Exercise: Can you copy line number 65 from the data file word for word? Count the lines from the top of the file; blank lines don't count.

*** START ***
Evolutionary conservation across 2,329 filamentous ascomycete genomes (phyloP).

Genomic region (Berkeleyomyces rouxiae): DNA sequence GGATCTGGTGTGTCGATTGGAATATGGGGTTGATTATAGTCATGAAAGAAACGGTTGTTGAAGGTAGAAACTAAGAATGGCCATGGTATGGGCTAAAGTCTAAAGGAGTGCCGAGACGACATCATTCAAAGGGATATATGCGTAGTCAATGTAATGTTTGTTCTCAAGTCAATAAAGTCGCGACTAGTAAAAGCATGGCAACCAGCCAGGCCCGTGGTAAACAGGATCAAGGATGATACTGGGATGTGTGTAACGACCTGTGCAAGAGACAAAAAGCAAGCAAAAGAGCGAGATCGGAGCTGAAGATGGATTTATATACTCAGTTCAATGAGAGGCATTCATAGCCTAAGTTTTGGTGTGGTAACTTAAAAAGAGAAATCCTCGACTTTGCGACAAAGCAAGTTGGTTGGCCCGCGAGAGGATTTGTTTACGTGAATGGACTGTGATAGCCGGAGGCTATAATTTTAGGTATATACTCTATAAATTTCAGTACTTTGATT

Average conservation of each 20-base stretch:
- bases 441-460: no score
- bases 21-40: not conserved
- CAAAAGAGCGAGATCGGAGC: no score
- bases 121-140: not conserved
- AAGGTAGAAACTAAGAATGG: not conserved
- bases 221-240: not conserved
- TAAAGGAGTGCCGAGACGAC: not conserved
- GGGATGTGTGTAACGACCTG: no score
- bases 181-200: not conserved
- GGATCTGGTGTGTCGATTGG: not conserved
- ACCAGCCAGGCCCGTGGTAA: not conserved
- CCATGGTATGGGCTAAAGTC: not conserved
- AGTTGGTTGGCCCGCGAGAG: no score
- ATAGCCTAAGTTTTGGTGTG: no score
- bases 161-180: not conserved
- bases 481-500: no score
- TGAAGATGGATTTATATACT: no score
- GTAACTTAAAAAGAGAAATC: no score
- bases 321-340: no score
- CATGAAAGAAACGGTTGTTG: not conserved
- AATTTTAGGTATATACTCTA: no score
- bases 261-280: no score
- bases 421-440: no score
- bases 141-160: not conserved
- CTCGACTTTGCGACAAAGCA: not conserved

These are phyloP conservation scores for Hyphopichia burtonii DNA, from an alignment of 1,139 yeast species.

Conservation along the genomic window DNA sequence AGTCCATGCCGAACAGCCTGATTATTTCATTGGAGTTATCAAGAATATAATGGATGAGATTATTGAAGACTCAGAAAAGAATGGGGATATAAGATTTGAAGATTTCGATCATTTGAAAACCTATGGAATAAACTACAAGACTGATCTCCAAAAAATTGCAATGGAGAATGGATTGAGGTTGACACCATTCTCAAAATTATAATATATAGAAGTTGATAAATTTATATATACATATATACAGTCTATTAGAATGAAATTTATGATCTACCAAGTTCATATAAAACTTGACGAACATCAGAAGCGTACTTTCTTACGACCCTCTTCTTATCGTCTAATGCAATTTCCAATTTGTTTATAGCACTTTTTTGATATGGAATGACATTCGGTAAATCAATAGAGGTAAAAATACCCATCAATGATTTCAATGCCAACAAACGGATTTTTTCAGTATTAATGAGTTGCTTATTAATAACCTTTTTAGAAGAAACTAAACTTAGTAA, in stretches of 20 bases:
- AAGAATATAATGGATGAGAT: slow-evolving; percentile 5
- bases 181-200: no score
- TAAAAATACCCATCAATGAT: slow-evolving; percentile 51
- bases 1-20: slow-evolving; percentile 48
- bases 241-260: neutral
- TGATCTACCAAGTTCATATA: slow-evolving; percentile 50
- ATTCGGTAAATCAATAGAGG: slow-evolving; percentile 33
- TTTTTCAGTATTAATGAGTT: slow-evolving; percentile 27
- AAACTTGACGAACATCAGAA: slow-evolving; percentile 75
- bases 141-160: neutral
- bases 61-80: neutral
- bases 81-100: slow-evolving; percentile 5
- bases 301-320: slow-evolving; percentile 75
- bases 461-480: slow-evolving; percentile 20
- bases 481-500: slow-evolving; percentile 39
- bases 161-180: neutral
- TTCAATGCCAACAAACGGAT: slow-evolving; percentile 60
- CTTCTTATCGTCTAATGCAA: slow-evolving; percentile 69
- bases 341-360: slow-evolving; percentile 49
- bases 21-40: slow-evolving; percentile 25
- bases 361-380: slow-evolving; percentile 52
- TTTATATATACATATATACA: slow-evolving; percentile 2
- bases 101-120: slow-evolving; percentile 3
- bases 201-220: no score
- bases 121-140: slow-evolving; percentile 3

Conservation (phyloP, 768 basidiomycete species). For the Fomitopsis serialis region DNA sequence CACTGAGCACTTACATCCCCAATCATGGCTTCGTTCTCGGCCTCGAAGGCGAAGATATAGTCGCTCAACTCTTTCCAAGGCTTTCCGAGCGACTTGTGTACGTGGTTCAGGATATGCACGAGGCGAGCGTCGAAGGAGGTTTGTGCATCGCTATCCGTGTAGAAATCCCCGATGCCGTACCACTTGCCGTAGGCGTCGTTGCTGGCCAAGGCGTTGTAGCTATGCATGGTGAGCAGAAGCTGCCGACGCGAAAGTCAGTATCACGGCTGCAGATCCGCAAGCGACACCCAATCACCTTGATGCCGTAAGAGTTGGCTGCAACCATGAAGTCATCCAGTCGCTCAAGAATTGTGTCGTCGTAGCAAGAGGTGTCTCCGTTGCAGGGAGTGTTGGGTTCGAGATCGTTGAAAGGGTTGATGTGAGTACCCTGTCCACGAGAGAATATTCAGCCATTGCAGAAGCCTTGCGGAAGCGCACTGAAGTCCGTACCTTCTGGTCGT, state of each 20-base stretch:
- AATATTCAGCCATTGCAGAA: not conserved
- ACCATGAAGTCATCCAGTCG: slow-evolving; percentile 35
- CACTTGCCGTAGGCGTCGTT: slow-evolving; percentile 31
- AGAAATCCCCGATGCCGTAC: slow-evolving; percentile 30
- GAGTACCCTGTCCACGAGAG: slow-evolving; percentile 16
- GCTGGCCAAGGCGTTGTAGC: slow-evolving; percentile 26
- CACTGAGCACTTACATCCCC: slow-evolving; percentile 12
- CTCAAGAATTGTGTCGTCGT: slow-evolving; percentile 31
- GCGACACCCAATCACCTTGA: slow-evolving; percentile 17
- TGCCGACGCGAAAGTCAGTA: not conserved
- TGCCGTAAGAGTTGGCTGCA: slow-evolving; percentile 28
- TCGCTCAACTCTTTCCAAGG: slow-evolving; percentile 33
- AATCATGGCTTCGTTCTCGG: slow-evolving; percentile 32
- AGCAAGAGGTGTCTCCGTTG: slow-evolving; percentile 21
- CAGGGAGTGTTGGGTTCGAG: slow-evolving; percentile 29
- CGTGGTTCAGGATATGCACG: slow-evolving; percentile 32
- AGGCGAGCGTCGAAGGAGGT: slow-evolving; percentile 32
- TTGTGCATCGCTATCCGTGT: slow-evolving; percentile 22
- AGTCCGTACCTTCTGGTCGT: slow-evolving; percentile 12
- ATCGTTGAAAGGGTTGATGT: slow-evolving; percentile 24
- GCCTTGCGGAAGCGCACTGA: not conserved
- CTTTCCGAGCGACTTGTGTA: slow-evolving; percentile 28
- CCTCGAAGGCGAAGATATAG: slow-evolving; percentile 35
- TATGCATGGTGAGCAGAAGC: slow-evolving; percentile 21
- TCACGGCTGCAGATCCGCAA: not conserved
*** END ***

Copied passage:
- GCGACACCCAATCACCTTGA: slow-evolving; percentile 17